Chinese Stocks Surge After Posting The Biggest Intraday Swing Since 1992Kyoungwha Kim
Chinese stocks rallied, sparking the benchmark index’s biggest intraday swing since 1992, on speculation the government will take steps to prevent bear-market losses from deepening.
The Shanghai Composite Index rose for the first in four days, jumping 5.5 percent to 4,277.22 at the close, the most since March 2009. The gauge swung 432 points from the highs and lows, propelling a volatility measure to a seven-year peak. An industry group representing brokerages called on investors and fund managers to take responsibility to stabilize the market after a weekend interest-rate cut failed to stem a rout.
“After the recent correction, investors might think stocks are oversold and hope regulators will introduce further measures to support the market,” said Shen Zhengyang, an analyst at Northeast Securities Co. in Shanghai. “The fund industry association’s remarks on stocks might also have boosted investor confidence.”
Speculation is growing that policy makers are preparing stock-boosting measures after the Shanghai Composite plunged more than 20 percent from a June 12 peak amid surging valuations and concern record high levels of borrowing to buy stocks were unsustainable. The Economic Observer reported the government is considering steps including a reduction in the stamp tax, while the finance ministry said it will allow the pension fund to invest in shares.
The government is considering a delay in the initial public offering of China Nuclear Engineering Corp., according to people with knowledge of the matter. The delay is being considered because of current market conditions, said the people, who asked not to be identified because the information is private.
The CSI 300 Index jumped 6.7 percent. Hong Kong’s Hang Seng Index added 1.1 percent, while the Hang Seng China Enterprises Index climbed 2.3 percent. The ChiNext gauge of small companies rebounded 6.3 percent.
Also helping stocks to reverse losses in the afternoon were statements from industry bodies representing asset managers and brokerages. China’s Asset Management Association urged investors to look at market risks from a long-term and rational perspective. The Securities Association of China said forced liquidation of margin lending through non-brokerages is “small” as a percentage of stock turnover.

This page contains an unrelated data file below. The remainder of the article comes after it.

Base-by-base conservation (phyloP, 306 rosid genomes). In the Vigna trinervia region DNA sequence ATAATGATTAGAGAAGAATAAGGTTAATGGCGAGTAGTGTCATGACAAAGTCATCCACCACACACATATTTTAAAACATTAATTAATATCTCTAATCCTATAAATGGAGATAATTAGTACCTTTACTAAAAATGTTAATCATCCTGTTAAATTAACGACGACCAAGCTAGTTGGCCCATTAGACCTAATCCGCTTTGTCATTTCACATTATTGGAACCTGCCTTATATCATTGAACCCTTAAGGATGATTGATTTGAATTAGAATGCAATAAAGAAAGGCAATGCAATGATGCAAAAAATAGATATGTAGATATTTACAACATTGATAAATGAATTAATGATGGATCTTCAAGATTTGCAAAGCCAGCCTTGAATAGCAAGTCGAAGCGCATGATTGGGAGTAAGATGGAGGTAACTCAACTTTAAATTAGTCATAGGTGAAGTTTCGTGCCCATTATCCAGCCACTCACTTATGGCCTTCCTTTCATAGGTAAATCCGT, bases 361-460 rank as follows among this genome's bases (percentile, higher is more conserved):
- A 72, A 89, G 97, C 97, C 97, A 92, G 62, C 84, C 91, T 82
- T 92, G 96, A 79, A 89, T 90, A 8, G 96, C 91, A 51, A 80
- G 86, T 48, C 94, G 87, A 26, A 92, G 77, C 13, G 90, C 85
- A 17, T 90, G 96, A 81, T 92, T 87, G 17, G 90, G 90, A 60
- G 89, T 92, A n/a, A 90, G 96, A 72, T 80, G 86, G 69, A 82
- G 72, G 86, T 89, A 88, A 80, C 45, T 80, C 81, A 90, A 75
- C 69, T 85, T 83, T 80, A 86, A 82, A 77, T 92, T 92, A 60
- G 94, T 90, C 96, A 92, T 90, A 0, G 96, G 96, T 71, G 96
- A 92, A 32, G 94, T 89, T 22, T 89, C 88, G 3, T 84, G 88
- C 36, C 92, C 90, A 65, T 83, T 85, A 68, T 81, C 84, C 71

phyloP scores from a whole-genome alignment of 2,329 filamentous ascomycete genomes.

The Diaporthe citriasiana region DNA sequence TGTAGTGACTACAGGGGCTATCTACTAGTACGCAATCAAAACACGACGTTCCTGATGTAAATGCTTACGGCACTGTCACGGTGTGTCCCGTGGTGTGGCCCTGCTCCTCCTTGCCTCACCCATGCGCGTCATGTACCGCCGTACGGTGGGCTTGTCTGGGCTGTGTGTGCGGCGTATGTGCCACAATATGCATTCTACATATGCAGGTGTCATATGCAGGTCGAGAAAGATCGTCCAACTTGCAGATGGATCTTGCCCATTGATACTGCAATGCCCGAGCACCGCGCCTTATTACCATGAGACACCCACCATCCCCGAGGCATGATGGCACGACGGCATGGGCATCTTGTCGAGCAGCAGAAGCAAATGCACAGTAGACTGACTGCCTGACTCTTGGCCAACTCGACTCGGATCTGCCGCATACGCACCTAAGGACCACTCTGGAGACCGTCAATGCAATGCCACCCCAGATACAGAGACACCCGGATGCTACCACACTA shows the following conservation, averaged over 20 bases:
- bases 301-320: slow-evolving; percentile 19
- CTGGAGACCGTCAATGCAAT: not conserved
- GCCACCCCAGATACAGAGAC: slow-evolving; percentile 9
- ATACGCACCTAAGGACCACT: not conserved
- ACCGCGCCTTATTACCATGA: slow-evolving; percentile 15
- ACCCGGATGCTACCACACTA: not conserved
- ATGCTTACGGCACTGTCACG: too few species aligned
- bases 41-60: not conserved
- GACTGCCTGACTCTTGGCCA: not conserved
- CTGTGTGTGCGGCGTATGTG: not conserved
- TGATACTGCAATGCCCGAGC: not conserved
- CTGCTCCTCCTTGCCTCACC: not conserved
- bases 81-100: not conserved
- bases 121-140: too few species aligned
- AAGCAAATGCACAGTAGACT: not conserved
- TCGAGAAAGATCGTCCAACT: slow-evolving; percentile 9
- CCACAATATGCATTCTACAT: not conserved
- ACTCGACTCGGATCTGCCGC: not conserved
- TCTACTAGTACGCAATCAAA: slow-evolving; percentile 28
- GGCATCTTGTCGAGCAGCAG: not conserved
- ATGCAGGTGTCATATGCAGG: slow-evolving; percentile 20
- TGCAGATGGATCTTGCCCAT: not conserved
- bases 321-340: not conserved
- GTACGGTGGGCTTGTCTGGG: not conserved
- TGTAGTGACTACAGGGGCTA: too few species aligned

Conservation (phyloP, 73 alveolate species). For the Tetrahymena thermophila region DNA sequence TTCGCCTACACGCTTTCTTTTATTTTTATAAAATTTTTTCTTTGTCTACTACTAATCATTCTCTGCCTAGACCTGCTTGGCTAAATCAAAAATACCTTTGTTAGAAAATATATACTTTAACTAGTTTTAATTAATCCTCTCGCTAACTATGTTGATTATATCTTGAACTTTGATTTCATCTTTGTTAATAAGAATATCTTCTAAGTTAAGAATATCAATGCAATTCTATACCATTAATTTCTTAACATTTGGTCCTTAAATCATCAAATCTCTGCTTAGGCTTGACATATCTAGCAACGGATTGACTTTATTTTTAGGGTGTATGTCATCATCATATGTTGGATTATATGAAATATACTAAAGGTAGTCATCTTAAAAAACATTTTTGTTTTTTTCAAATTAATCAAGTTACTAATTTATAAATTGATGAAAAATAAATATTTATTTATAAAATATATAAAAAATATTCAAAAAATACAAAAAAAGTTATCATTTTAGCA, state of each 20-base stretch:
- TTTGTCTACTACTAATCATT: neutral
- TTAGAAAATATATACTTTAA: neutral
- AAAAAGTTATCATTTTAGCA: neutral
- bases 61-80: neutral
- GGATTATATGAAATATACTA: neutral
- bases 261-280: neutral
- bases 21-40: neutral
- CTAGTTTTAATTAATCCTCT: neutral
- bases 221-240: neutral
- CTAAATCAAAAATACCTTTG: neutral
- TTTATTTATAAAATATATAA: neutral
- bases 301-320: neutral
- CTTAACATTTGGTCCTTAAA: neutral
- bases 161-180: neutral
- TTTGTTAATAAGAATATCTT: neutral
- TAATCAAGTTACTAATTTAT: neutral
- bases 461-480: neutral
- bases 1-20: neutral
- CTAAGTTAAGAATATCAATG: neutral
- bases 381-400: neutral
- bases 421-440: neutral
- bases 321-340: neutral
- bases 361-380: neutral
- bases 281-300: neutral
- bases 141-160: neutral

“The latest comments by the Securities Association of China showed an intention to further appease the market and prevent worries over stock financing from spreading further,” Chen Jiahe, a Shanghai-based strategist Cinda Securities Co., said by phone. “Panic selling may have come to an end after the recent correction.”
Margin debt on the Shanghai Stock Exchange fell for a sixth day to 1.36 trillion yuan ($219 billion) on Monday, the longest stretch of declines since June 2014. A five-fold surge in leveraged wagers had helped propel the Shanghai index to a more than 150 percent gain in the 12 months through June 12.
The Shanghai index slid 7.3 percent in June, the biggest monthly loss since June 2013, while the CSI 300 slumped 7.6 percent. Gauges of technology and telecom stocks both dropped 19 percent for the steepest losses among industry groups.
Trading volumes on the Shanghai Composite were 17 percent above the 30-day average. The measure is valued at 16.2 times projected 12-month earnings, down from a six-year high of 19.5 set this month, according to data compiled by Bloomberg.
All 10 gauges in the CSI 300 rallied Tuesday, with a measure of technology stocks jumping 8.3 percent, halting a three-day 22 percent slide. Leshi Internet Information & Technology (Beijing) Co., the biggest mainland-listed Internet video provider, and Shenzhen O-film Tech Co. rebounded 10 percent. Poly Real Estate Group Co. and Gemdale Corp. led a rally for developers in Shanghai, surging more than 6 percent.
Data on Wednesday is likely to show the official manufacturing Purchasing Managers’ Index rose to 50.4 in June from May’s 50.2, according to the median estimate in a Bloomberg survey.
To continue reading this article you must be a Bloomberg Professional Service Subscriber.
If you believe that you may have received this message in error please let us know.